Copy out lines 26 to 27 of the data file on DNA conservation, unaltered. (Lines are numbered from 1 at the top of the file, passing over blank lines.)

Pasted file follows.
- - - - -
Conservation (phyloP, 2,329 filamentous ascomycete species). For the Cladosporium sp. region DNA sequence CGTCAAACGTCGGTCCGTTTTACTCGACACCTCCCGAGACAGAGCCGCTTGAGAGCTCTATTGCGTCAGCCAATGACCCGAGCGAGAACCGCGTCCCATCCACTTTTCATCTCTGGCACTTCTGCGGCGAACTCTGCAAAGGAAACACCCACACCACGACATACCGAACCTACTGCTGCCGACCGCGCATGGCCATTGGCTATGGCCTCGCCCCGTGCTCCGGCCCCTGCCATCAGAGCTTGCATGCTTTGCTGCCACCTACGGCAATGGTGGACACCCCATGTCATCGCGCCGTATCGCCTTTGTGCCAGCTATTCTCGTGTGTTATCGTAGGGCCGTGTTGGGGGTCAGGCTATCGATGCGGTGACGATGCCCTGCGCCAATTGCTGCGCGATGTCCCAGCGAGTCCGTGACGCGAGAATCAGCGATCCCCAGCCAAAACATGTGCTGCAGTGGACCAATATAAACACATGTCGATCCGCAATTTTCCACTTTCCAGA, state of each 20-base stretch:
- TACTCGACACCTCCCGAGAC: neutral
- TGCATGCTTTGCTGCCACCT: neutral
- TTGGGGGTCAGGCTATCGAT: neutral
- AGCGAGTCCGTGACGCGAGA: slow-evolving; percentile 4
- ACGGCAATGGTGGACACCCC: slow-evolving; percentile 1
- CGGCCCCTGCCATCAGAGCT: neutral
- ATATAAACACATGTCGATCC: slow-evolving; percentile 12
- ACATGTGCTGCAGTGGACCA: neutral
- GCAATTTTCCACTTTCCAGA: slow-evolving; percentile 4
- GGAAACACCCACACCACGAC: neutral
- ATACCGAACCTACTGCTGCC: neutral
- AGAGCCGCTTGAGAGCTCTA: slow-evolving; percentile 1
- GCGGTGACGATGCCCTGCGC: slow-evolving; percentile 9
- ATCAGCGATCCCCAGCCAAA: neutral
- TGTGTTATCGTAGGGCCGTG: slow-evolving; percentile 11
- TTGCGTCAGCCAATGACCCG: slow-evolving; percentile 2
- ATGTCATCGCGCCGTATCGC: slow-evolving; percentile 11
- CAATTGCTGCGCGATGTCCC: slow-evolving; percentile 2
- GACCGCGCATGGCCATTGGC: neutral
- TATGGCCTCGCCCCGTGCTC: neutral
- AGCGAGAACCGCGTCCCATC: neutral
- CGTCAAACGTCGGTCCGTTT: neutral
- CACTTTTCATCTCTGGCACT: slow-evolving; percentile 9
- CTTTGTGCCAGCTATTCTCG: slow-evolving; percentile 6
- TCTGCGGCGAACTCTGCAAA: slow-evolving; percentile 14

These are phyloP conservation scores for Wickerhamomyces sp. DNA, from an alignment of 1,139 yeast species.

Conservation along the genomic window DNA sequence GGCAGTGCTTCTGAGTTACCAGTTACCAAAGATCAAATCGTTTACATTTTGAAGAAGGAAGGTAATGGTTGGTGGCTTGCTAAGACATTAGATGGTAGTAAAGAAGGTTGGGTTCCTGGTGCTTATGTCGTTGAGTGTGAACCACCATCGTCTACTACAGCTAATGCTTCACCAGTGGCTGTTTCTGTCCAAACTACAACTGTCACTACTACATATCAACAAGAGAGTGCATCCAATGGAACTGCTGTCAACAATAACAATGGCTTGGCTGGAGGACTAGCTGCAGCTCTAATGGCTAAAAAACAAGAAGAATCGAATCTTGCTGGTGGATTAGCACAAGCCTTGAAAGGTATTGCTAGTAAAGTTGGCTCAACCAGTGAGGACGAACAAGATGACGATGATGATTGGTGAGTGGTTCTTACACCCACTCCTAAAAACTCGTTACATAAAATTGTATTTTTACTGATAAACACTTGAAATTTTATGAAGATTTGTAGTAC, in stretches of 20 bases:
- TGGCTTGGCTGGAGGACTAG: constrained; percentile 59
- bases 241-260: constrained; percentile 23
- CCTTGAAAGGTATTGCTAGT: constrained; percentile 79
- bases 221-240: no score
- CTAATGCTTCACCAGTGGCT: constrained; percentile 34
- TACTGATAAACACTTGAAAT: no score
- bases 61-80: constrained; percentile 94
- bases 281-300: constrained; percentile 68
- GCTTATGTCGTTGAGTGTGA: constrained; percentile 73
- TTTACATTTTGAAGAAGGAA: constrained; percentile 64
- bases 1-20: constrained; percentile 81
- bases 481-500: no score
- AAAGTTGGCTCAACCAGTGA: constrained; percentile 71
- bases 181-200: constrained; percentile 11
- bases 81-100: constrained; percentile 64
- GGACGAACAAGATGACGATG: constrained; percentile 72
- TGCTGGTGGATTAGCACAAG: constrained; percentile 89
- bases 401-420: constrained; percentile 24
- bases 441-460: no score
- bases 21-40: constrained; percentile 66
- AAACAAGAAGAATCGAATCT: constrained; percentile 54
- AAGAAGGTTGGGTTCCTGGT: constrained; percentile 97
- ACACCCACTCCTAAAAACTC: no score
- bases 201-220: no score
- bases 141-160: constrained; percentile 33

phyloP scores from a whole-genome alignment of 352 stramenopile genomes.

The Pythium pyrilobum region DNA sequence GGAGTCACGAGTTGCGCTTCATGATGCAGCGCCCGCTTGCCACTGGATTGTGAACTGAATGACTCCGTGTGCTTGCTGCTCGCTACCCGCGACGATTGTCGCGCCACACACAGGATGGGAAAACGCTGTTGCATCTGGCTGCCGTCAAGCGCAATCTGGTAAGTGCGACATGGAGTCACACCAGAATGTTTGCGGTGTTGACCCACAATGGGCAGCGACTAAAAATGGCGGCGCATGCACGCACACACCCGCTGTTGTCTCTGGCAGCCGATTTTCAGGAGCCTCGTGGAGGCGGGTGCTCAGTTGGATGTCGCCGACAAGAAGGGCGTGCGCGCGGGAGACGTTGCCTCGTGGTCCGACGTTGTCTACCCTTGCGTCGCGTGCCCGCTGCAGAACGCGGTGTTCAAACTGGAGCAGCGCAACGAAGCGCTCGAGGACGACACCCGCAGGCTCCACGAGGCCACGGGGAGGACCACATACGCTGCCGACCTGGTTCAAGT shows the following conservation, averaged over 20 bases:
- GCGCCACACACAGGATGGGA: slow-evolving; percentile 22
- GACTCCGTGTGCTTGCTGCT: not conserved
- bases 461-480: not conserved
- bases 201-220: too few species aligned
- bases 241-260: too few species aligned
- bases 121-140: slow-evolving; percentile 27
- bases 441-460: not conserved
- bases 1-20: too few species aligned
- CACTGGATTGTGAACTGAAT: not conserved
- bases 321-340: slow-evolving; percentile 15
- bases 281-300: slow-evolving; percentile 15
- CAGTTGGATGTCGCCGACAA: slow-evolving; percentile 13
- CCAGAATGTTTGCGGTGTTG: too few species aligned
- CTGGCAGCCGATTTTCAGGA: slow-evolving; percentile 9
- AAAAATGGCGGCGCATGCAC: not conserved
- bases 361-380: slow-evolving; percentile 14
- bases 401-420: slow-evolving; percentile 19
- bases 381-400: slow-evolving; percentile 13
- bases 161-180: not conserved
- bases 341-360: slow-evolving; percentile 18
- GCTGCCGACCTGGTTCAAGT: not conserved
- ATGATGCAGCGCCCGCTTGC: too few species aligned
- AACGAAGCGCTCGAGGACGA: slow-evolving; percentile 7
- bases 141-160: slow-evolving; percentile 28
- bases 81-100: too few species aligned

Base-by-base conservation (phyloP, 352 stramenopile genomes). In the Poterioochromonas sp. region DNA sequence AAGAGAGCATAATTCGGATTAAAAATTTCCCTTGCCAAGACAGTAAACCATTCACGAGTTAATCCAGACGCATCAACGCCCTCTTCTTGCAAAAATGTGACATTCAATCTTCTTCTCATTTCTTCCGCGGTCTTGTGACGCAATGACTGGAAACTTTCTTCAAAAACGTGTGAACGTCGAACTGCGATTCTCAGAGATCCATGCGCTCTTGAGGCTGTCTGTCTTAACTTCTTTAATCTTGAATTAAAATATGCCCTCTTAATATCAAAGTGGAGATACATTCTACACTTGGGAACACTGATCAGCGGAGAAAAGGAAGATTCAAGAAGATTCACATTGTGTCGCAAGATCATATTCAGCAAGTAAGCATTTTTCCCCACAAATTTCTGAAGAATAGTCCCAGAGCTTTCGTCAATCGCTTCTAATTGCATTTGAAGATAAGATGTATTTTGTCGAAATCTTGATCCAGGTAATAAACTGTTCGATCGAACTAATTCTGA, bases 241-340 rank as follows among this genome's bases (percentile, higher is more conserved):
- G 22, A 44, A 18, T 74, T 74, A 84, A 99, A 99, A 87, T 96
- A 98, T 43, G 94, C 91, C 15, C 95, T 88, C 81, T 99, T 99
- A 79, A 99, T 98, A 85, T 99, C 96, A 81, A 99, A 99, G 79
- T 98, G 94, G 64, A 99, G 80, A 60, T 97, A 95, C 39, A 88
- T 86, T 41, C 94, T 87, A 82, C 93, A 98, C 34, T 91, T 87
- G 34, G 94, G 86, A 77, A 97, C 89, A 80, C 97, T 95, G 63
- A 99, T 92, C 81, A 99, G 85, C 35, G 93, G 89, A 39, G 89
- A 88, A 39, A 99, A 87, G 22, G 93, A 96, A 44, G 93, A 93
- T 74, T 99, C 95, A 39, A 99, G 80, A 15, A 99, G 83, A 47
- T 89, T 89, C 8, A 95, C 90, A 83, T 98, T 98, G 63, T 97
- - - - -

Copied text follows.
- TCTGCGGCGAACTCTGCAAA: slow-evolving; percentile 14

These are phyloP conservation scores for Wickerhamomyces sp. DNA, from an alignment of 1,139 yeast species.